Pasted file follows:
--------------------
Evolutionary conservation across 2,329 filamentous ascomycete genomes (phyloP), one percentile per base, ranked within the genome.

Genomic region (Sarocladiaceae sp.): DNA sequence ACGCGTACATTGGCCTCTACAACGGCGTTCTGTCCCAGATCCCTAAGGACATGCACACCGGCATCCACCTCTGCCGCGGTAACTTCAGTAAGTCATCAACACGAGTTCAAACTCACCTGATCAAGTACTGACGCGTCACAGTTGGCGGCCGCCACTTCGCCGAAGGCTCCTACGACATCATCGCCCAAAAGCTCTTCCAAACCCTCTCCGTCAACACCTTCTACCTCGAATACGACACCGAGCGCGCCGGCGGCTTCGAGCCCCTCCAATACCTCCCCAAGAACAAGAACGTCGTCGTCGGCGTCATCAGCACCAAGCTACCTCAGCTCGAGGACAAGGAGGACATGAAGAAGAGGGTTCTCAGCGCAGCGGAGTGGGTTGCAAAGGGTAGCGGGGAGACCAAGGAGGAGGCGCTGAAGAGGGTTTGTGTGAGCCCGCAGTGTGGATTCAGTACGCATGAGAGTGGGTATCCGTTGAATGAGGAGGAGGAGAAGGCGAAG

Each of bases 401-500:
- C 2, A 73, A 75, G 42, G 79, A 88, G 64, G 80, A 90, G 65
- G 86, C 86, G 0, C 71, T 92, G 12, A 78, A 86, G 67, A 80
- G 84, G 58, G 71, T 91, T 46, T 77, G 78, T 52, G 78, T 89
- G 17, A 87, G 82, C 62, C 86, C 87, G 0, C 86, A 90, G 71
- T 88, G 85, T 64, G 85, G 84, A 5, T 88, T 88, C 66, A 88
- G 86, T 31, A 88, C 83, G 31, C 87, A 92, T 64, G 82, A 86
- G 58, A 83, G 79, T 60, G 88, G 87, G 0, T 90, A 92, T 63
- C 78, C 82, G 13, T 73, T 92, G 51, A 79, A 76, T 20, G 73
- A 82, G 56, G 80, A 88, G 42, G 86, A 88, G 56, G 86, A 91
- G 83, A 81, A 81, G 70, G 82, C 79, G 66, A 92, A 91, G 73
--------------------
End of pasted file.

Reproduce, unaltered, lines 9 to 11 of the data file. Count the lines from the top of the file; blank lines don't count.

- G 86, T 31, A 88, C 83, G 31, C 87, A 92, T 64, G 82, A 86
- G 58, A 83, G 79, T 60, G 88, G 87, G 0, T 90, A 92, T 63
- C 78, C 82, G 13, T 73, T 92, G 51, A 79, A 76, T 20, G 73